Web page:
Part One: Here is another reflection from my retreat journey. So the story goes . . . “Can you tell me how far . . .?” That was a question that often lingered in my mind and heart before, during, and after my retreat. On the way to my retreat, I traveled north on the freeway, thinking that I would by-pass the road construction that appears like the flowers once spring has entered our hemisphere. No luck. Shortly upon my journey, there were rows and rows of orange barrels, workers with hard-hats and green vests, and company trucks parked along the road creating their own parking lot. So I had to be alert to the change in lanes, the new signs that were temporary, and the traffic that didn’t like being confined to only one lane. Unfortunately, I missed my exit going north since the new markings were tilted from the wind, and the orange barrels were also scattered, making it somewhat questionable if my exit was really open. So I knew that the next best thing was to shift into “Plan B”, which was simply to take the next exit and turn around and hit my desired exit going south. But lo and behold, upon entering the next exit going north, the ramp now was reconfigured with a round-about – again inviting me to test my driving and reading skills, while trying to not lose sight of the ramp I needed to go south. Well, with a smile and a wave to the other drivers, I eased my way to my ramp and headed south. Whew! I wondered if this was a sign of what was to come.  Would I be asking God - Can you tell me how far within am I to travel?  What is your desire for me? To what signs do I need to be alert? What is being reconfigured in your dream for me? 

Part Two: Upon leaving the grounds at the end of my retreat, I headed to the office to submit my payment. I casually asked the woman at the desk, “Can you tell me what the name of the road is heading east that takes me down into the valley from these bluffs? I’ve taken it before, but can’t remember its name or number. I believe it was a left turn.” She said, “You want 162 South.”  Ok – I would go with that and upon heading east for only a few short miles I came across 162 South, but it was now a right turn.  Hmmmm. This didn’t feel right or look right, for I remember a Stop sign, some fences, and the road umbrella-ed with beautiful maple and oak trees. This road, 162 South, was none of this. Hmmmm. Maybe those guys in the green vests and orange barrels have reconfigured this road too. So I made the right turn onto the road and didn’t recognize anything, any place, and there were no signs to let me know the place to which I was headed, and there were not too many roads that intersected with 162 South. So I thought, hmmmmmmm – guess this is a new adventure heading east. So I began “expanding my world view” now enjoying the beauty of the bluffs, and the greenery and wild flowers. Still no town or village – besides, I didn’t have a GPS, or a Pillar of Fire or a Pillar of Cloud – only my little direction gauge on the dashboard, my trusty map, and my inner compass – my own inner GPS – my intuition. After a number of miles, I knew this was not the road I had always taken when leaving the bluffs, but thought it would offer me some new perspectives and experiences.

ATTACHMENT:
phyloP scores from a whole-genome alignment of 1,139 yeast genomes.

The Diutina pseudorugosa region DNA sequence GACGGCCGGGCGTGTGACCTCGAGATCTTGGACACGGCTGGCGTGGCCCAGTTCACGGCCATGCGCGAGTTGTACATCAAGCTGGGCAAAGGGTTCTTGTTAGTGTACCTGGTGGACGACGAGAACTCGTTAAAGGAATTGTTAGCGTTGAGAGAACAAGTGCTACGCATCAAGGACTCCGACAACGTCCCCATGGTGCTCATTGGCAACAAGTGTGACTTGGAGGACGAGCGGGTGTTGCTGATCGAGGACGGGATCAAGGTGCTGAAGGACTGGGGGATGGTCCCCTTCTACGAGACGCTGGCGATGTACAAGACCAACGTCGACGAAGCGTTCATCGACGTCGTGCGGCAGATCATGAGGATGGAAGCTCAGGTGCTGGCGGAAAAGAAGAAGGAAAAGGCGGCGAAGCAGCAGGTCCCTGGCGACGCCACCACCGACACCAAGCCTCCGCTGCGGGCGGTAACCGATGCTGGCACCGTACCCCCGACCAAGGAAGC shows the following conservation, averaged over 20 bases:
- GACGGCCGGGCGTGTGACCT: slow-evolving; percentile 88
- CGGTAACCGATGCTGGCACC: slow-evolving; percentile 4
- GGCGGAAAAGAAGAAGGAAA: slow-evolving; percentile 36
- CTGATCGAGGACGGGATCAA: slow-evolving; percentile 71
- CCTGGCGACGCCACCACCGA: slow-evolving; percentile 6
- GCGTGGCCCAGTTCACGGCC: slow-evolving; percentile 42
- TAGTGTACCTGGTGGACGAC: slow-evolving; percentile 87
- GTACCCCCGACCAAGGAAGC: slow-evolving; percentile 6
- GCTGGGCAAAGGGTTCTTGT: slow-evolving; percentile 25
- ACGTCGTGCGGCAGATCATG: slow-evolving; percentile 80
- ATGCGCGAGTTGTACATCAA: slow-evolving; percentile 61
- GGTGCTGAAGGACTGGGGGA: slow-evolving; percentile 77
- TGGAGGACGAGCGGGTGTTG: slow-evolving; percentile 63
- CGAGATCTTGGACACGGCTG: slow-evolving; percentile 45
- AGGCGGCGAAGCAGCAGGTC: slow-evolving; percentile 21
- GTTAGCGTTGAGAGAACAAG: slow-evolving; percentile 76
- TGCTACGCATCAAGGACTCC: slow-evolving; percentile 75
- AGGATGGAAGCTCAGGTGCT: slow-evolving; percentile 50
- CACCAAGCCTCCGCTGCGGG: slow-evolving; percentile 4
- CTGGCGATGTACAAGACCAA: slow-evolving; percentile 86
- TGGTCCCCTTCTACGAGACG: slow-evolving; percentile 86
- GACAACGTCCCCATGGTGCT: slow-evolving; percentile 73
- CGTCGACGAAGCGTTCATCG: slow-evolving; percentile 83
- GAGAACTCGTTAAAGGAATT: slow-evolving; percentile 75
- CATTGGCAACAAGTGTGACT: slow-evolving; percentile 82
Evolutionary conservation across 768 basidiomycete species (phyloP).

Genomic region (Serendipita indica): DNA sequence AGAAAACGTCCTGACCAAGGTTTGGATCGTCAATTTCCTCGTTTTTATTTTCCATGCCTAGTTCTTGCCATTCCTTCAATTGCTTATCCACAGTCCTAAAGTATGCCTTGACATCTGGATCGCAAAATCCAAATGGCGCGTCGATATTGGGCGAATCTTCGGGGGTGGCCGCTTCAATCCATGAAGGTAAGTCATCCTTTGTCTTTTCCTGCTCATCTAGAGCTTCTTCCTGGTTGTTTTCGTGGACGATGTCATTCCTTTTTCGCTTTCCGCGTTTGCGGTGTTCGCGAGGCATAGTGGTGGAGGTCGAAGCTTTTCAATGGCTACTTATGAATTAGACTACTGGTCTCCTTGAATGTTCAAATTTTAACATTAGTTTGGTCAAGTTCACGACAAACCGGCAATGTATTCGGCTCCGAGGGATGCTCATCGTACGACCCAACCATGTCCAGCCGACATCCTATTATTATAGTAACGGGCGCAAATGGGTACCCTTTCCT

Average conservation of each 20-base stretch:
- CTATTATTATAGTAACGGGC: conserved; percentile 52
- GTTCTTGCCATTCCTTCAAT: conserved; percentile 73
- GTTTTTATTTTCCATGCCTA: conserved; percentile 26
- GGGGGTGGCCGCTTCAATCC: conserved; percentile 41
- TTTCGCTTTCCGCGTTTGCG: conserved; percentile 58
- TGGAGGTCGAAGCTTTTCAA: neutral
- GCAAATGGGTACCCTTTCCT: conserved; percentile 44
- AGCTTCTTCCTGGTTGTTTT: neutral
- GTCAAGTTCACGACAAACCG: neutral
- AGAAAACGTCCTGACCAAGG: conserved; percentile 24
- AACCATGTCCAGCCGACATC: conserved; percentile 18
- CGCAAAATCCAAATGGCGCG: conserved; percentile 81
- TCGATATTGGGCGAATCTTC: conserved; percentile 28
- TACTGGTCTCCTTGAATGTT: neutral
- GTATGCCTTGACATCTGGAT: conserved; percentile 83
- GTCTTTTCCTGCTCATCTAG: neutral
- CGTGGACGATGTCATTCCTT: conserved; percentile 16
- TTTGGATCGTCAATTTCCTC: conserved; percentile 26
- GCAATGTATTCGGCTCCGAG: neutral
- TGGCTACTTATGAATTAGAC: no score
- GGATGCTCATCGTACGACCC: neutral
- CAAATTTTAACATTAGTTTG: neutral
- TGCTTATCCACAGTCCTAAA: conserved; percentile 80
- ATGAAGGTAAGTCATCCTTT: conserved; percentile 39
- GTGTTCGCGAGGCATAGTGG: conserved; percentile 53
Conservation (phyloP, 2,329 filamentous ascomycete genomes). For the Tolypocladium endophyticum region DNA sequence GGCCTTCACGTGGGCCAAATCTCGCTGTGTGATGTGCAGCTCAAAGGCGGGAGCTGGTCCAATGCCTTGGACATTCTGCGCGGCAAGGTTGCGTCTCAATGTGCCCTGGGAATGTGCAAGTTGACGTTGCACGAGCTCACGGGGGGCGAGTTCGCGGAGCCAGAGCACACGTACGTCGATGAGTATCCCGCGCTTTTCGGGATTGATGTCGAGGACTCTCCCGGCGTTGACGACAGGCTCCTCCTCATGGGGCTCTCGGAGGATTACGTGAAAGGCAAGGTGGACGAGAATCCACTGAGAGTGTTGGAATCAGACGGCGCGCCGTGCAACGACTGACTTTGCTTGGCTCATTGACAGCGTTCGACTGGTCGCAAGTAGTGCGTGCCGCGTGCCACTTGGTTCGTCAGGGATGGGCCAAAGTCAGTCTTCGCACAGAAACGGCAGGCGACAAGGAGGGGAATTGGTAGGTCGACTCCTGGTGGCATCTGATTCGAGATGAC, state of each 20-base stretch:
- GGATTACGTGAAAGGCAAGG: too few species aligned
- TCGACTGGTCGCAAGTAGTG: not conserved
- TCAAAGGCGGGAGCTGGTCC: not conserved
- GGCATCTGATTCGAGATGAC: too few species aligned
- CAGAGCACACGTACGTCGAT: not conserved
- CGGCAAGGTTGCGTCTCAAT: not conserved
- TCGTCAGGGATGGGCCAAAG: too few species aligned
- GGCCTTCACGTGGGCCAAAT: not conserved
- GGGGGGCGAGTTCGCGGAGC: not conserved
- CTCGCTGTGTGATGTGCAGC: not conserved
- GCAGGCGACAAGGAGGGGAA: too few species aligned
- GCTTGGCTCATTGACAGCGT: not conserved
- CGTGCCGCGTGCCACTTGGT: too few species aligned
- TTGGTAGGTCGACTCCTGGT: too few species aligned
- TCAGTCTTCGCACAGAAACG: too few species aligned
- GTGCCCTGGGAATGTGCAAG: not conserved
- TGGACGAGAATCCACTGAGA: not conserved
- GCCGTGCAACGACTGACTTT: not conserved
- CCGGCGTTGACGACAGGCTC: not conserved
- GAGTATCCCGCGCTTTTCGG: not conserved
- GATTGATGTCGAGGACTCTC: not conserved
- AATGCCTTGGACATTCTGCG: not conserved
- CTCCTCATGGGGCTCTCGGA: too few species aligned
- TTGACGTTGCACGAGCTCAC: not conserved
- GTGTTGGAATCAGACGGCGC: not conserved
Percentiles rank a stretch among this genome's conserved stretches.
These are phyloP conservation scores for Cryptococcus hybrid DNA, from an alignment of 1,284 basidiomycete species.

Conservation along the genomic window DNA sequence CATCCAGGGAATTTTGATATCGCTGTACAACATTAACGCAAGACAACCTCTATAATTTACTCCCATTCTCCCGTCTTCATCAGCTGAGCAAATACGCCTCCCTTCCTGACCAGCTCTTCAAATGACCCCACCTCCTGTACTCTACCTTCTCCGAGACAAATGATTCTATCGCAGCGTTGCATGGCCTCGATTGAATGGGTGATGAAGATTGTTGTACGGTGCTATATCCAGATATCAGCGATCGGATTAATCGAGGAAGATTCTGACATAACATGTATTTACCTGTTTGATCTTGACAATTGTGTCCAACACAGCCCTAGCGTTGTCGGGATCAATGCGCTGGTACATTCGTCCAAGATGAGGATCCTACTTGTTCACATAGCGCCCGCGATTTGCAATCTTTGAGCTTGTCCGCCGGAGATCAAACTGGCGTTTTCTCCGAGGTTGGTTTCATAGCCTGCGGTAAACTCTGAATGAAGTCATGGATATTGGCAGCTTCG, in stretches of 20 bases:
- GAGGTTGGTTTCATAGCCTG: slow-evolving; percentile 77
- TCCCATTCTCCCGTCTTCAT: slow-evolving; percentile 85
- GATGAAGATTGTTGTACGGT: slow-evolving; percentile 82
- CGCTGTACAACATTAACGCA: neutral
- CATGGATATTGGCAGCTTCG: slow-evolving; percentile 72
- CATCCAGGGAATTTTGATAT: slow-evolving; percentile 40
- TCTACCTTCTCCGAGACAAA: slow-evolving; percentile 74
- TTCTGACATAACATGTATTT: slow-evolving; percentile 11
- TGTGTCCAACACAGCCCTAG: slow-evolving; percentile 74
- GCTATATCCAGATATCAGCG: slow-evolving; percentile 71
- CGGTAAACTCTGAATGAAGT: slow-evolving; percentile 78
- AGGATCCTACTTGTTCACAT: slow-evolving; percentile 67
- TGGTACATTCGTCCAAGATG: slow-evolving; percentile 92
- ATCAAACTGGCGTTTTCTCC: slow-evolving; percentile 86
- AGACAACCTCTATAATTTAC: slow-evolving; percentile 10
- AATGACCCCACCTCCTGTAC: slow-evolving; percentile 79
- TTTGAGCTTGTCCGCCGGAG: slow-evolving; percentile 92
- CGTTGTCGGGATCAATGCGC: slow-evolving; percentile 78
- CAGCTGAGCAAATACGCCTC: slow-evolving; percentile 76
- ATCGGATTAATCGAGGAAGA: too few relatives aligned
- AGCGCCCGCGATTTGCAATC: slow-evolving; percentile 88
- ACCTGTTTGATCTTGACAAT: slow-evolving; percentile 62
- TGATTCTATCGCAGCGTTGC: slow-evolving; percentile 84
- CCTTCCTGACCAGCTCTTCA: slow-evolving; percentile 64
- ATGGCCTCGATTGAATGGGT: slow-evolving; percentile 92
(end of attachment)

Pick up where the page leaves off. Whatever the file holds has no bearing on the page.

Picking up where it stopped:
Eventually, I thought of the wisdom statement from a meditation site:  “Trust your sense of judging melon.”  None of us go to “Melon School” to learn how to select just the right melon to place on our table for a sweet ‘n juicy treat. Somehow we already have that inner knowing about which melon is the best – we trust our eyes, our fingers, our nose, our grip in holding the melon, and our taste buds when samples are made available. Like my capacity to judge melon, I now had to trust my eyes, nose, mind, body, and inner knowing that I would eventually find the freeway. 

So it could be that the next time I would find myself in the bluffs of North West Wisconsin seeking a road of which was part of my comfort zone, I may just want to take another route – “a road less traveled,” which would offer me new learnings that I would have missed if I didn’t get “hopelessly lost” in the trust of God, nature, and road signs which were probably put up by those workers who attended “Orange Barrel School.”

I close with two quotes from Dag Hammarskj√∂ld who must have traveled back roads as well: “How long the road is. But, for all the time the journey has already taken, how you have needed every second of it in order to learn what the road passes-by.” And “The longest journey is the journey inwards.”